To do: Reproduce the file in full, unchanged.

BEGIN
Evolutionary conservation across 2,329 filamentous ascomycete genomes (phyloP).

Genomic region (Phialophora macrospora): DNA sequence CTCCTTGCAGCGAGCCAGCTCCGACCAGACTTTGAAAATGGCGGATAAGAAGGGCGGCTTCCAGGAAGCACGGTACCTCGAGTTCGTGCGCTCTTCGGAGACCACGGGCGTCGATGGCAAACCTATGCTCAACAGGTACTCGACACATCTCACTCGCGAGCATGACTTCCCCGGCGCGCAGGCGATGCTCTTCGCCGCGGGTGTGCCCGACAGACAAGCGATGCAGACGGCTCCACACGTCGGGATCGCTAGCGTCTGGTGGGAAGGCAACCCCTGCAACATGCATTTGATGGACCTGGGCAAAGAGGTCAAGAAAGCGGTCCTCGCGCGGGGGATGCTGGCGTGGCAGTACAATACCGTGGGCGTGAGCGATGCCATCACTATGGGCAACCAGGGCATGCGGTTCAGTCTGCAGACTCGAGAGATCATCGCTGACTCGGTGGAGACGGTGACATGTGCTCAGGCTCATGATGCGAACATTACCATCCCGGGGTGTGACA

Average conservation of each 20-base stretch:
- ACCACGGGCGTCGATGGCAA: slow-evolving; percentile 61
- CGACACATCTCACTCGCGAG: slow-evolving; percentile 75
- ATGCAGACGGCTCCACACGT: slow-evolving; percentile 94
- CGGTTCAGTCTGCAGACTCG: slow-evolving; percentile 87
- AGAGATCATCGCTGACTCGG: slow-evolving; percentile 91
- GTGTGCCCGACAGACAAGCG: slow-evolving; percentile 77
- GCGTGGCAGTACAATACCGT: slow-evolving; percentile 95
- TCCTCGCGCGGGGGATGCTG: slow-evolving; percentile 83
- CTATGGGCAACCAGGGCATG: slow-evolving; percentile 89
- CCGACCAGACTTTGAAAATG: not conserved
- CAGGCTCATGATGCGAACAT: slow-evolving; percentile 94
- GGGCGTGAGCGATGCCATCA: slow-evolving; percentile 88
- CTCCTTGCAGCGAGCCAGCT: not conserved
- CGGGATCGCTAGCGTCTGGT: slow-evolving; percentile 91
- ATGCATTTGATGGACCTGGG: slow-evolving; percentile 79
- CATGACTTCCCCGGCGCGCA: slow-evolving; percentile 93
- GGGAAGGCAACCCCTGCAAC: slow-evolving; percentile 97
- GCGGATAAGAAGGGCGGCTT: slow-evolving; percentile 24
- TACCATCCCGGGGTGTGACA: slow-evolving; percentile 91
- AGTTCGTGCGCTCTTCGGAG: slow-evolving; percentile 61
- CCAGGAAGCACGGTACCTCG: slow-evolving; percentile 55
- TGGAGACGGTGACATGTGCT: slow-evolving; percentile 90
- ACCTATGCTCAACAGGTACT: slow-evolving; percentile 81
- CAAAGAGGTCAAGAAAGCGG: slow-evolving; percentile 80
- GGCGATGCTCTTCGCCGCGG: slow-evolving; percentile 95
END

Evolutionary conservation across 2,329 filamentous ascomycete genomes (phyloP).

Genomic region (Phialophora macrospora): DNA sequence CTCCTTGCAGCGAGCCAGCTCCGACCAGACTTTGAAAATGGCGGATAAGAAGGGCGGCTTCCAGGAAGCACGGTACCTCGAGTTCGTGCGCTCTTCGGAGACCACGGGCGTCGATGGCAAACCTATGCTCAACAGGTACTCGACACATCTCACTCGCGAGCATGACTTCCCCGGCGCGCAGGCGATGCTCTTCGCCGCGGGTGTGCCCGACAGACAAGCGATGCAGACGGCTCCACACGTCGGGATCGCTAGCGTCTGGTGGGAAGGCAACCCCTGCAACATGCATTTGATGGACCTGGGCAAAGAGGTCAAGAAAGCGGTCCTCGCGCGGGGGATGCTGGCGTGGCAGTACAATACCGTGGGCGTGAGCGATGCCATCACTATGGGCAACCAGGGCATGCGGTTCAGTCTGCAGACTCGAGAGATCATCGCTGACTCGGTGGAGACGGTGACATGTGCTCAGGCTCATGATGCGAACATTACCATCCCGGGGTGTGACA

Average conservation of each 20-base stretch:
- ACCACGGGCGTCGATGGCAA: slow-evolving; percentile 61
- CGACACATCTCACTCGCGAG: slow-evolving; percentile 75
- ATGCAGACGGCTCCACACGT: slow-evolving; percentile 94
- CGGTTCAGTCTGCAGACTCG: slow-evolving; percentile 87
- AGAGATCATCGCTGACTCGG: slow-evolving; percentile 91
- GTGTGCCCGACAGACAAGCG: slow-evolving; percentile 77
- GCGTGGCAGTACAATACCGT: slow-evolving; percentile 95
- TCCTCGCGCGGGGGATGCTG: slow-evolving; percentile 83
- CTATGGGCAACCAGGGCATG: slow-evolving; percentile 89
- CCGACCAGACTTTGAAAATG: not conserved
- CAGGCTCATGATGCGAACAT: slow-evolving; percentile 94
- GGGCGTGAGCGATGCCATCA: slow-evolving; percentile 88
- CTCCTTGCAGCGAGCCAGCT: not conserved
- CGGGATCGCTAGCGTCTGGT: slow-evolving; percentile 91
- ATGCATTTGATGGACCTGGG: slow-evolving; percentile 79
- CATGACTTCCCCGGCGCGCA: slow-evolving; percentile 93
- GGGAAGGCAACCCCTGCAAC: slow-evolving; percentile 97
- GCGGATAAGAAGGGCGGCTT: slow-evolving; percentile 24
- TACCATCCCGGGGTGTGACA: slow-evolving; percentile 91
- AGTTCGTGCGCTCTTCGGAG: slow-evolving; percentile 61
- CCAGGAAGCACGGTACCTCG: slow-evolving; percentile 55
- TGGAGACGGTGACATGTGCT: slow-evolving; percentile 90
- ACCTATGCTCAACAGGTACT: slow-evolving; percentile 81
- CAAAGAGGTCAAGAAAGCGG: slow-evolving; percentile 80
- GGCGATGCTCTTCGCCGCGG: slow-evolving; percentile 95